Fieldwork And Fun On The East Coast

I’m back from my latest trip, which was a great combination of work and play.

It started with being one of the jurors for the Society of Animal Artists‘ prestigious national juried show “Art and the Animal” which, along with the board meeting the next day, was held at the legendary Salmagundi Art Club, located on 5th Avenue in New York. And ended with a walk through the Great Swamp National Wildlife Refuge in central New Jersey

In between, there was a great road trip with fellow Society members and friends, Guy Combes and Andrew Denman. We had a jam-packed five days that included a visit to the Delaware Natural History Museum, Longwood Gardens, Assateague and Chincoteague Islands, the Ward Museum of Wildfowl Art, the Brandywine River Museum and the Great Swamp National Wildlife Refuge in New Jersey.

Here’s an album of the highlights:

First was Longwood Gardens, at one time a Du Pont family property.

Longwood Gardens spring border with foxglove

A favorite; Longwood Gardens varigated pineapple

A wall of orchids at Longwood Gardens

Then it was off to the Delaware coast where a comfortable condo had been put at our disposal. I had read “Misty of Chincoteague” as a child and was excited to finally visit both it and Assateague National Seashore, where we turned out to be in the right place at the right time to record this stunning encounter between two young stallions. It went on for at least a half hour and these are just a few of the hundreds of photos I shot, but it shows the pattern of interaction that emerged and was repeated at least a half dozen times.

First we saw this chestnut horse grazing off in the distance

Then this paint horse came strolling down the middle of the road right past us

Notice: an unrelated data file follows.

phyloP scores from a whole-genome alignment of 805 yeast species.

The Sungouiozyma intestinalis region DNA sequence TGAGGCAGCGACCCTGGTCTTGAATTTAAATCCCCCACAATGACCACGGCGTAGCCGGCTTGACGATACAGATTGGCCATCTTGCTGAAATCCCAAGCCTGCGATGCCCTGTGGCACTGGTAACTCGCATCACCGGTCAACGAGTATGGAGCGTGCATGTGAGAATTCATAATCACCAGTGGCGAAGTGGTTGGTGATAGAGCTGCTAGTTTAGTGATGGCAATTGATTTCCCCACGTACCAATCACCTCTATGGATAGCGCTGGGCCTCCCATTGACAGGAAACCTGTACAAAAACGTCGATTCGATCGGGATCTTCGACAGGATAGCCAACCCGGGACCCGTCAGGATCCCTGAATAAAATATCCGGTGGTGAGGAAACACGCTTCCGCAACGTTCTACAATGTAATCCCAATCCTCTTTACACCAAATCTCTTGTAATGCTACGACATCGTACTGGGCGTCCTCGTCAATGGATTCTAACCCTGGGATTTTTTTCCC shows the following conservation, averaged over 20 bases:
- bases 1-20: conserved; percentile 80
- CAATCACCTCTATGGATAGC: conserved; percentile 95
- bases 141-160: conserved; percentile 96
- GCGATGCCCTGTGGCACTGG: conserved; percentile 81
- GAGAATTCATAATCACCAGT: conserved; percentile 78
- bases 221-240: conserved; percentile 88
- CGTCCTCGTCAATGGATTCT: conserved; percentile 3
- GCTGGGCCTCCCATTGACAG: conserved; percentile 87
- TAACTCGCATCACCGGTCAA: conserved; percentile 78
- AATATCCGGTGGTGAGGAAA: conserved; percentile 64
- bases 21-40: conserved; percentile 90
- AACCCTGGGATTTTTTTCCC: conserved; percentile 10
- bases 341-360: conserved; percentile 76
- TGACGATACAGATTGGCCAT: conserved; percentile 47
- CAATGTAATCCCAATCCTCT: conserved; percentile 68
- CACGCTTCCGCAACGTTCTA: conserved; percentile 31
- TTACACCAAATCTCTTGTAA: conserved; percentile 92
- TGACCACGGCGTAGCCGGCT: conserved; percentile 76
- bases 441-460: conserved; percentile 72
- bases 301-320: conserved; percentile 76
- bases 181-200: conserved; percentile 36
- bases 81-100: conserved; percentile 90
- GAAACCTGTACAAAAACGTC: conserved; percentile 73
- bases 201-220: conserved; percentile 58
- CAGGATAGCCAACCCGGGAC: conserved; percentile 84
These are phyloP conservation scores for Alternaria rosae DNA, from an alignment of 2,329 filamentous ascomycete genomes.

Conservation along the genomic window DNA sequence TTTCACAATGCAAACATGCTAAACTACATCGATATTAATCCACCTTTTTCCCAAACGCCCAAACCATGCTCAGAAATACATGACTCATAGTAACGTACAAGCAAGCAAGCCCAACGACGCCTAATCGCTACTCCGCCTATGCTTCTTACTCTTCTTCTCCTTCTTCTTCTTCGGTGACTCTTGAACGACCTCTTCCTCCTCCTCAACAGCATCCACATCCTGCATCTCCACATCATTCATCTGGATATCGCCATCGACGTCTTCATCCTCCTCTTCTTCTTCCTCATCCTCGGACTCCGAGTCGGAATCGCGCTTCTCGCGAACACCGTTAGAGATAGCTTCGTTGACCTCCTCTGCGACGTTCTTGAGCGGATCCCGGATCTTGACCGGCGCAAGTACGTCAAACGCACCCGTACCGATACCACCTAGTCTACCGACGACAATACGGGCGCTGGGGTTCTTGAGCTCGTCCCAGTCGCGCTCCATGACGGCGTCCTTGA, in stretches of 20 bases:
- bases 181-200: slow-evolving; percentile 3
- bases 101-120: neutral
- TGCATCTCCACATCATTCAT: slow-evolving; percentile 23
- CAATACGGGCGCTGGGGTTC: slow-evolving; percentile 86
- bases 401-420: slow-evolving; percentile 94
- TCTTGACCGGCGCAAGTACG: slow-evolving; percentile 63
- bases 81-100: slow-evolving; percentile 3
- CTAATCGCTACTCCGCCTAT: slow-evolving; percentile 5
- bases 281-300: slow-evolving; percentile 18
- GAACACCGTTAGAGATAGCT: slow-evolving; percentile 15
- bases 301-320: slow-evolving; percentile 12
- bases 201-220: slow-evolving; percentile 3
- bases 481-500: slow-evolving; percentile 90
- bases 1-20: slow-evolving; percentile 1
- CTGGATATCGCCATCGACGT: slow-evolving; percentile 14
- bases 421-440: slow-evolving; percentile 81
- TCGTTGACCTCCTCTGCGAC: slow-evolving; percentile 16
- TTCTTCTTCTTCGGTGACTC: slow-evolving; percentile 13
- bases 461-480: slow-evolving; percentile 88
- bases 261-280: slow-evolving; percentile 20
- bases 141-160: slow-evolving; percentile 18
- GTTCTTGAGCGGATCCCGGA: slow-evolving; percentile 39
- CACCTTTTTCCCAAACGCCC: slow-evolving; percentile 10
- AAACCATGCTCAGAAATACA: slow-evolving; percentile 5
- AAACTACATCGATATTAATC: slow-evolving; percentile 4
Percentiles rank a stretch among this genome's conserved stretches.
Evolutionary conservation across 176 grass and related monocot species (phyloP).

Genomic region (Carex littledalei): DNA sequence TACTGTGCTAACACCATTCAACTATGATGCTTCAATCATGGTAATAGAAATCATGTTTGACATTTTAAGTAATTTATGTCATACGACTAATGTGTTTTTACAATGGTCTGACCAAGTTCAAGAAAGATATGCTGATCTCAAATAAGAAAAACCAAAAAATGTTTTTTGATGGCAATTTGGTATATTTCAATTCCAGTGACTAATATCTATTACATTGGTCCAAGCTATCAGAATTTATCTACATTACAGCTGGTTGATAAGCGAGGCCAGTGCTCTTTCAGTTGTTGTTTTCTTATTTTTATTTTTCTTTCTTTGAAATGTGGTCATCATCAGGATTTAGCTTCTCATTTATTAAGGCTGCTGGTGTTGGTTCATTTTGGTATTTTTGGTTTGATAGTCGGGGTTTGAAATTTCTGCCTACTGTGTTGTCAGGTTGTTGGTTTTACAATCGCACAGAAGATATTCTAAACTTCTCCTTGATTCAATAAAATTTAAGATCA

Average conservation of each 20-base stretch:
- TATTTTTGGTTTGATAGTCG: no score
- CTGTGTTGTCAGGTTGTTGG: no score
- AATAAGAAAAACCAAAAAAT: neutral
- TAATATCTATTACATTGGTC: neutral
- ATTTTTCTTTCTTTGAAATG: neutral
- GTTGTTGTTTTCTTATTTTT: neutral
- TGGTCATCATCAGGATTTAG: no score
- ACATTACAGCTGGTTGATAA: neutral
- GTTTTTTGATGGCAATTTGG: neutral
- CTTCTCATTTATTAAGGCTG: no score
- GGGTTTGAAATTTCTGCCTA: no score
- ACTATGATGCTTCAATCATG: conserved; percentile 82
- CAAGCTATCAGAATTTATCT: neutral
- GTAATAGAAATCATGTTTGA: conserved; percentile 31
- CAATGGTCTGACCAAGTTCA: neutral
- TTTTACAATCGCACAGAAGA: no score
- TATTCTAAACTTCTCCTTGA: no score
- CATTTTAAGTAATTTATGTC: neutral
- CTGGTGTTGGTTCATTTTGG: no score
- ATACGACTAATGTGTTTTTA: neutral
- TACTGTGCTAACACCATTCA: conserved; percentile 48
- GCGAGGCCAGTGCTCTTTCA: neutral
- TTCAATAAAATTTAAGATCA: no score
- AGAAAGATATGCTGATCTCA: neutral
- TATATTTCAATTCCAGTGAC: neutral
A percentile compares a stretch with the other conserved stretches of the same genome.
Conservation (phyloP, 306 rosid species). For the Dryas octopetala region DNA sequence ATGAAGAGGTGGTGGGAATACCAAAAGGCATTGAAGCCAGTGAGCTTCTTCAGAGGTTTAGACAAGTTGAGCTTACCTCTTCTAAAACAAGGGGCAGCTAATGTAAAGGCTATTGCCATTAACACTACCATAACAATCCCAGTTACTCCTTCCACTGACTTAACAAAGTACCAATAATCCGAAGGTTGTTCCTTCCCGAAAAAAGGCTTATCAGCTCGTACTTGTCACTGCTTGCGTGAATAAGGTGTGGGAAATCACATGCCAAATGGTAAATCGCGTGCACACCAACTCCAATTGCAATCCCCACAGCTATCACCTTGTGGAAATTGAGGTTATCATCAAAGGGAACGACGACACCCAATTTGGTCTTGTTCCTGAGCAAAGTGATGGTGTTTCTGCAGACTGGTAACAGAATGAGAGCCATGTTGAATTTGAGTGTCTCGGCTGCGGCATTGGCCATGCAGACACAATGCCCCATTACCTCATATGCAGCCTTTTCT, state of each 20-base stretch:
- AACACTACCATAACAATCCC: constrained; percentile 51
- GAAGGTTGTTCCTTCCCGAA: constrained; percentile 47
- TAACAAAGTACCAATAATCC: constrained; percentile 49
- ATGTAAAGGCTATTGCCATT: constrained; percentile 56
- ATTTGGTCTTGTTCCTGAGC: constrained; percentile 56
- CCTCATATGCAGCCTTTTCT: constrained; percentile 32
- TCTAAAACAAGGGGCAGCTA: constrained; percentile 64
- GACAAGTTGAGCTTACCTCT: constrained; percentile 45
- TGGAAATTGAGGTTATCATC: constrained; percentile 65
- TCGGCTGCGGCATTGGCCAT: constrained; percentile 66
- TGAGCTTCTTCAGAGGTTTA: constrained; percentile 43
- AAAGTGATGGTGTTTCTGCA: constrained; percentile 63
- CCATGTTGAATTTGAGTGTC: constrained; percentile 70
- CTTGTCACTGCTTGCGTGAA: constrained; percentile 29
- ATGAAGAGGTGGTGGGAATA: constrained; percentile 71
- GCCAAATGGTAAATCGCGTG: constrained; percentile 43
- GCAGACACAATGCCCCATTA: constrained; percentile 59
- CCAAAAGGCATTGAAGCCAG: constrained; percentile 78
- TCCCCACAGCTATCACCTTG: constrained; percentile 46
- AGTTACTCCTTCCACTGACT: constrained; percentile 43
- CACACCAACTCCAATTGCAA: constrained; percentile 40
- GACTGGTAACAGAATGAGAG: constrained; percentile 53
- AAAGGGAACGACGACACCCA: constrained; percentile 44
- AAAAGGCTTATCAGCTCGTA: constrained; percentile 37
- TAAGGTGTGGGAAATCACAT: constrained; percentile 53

He walked out to the edge of the water

And waded across to the spit

He winnied loudly a few times and then waited

The chestnut we'd seen earlier came at a fast trot

The two stopped and seemingly sized each other up

The meeting

The nose touch

A quick turn and a kick by one of them

Then they would rear up and "grapple"

Maneuvering for advantage

Both would go down on their knees head to head

And then it would start again

And it all happened in this tremendous setting of water and tideland

What an eyeful that was! We drove on, stopping to hike a number of trails, seeing a variety of birds and more horses.

From Assateague, we took a “detour” to Salisbury, Maryland to visit the Ward Museum of Wildfowl Art, which houses an incredible collection of hand-carved birds. Then it was back out to the coast to Chincoteague Island.

I was dubious at first, since the entry point to the island is a town that, although having lovely old buildings, was definitely a tourist destination. But I need not have worried. Once east of town and into the refuge, we were in a wonderland of scenery and wildlife.

The scenery was stunning

One of the highlights- multiple sightings of glossy ibis

And of course there were the famous Chincoteague ponies

Out on the beach were large numbers of very entertaining Franklin's gulls

And perched on the causeway railing in great light was this, I believe, Forster's tern

The next day, after a visit to the National Gallery of Art in Washington D.C., Andrew had to catch a plane home, but Guy and I soldiered on, paying a visit to the Brandywine River Museum, home to an astonishing collection of original illustration by N.C. Wyeth, Howard Pyle and many other legendary illustrators, along with galleries featuring both Andrew and Jamie Wyeth. Very inspiring, to say the least.

The final wildlife stop on the trip was the Great Swamp National Wildlife Refuge in central New Jersey. Surrounded by rural residential development, it is essentially a bowl between the hills that collects water, forming rich swamp and wetland habitats. The main access is a boardwalk trail that winds through the swamp out to a large bird blind. But we were barely one hundred feet down the trail when the wildlife show began.

The Great Swamp

One of the first sightings, a green frog

Then we spotted two northern black racers mating right below where we were standing

It was a bit of a challenge, but I did get a few shots of this chipmunk

For the finale, I got a good look at a snapping turtle

I spent the last night of the trip at the Hiram Blauvelt Art Museum cottage where Guy is the artist in residence, along with a groundhog and eastern cottontail rabbits. The groundhog managed to stay out of camera range, but I did get some good photos of the bunnies.

Eastern cottontail rabbit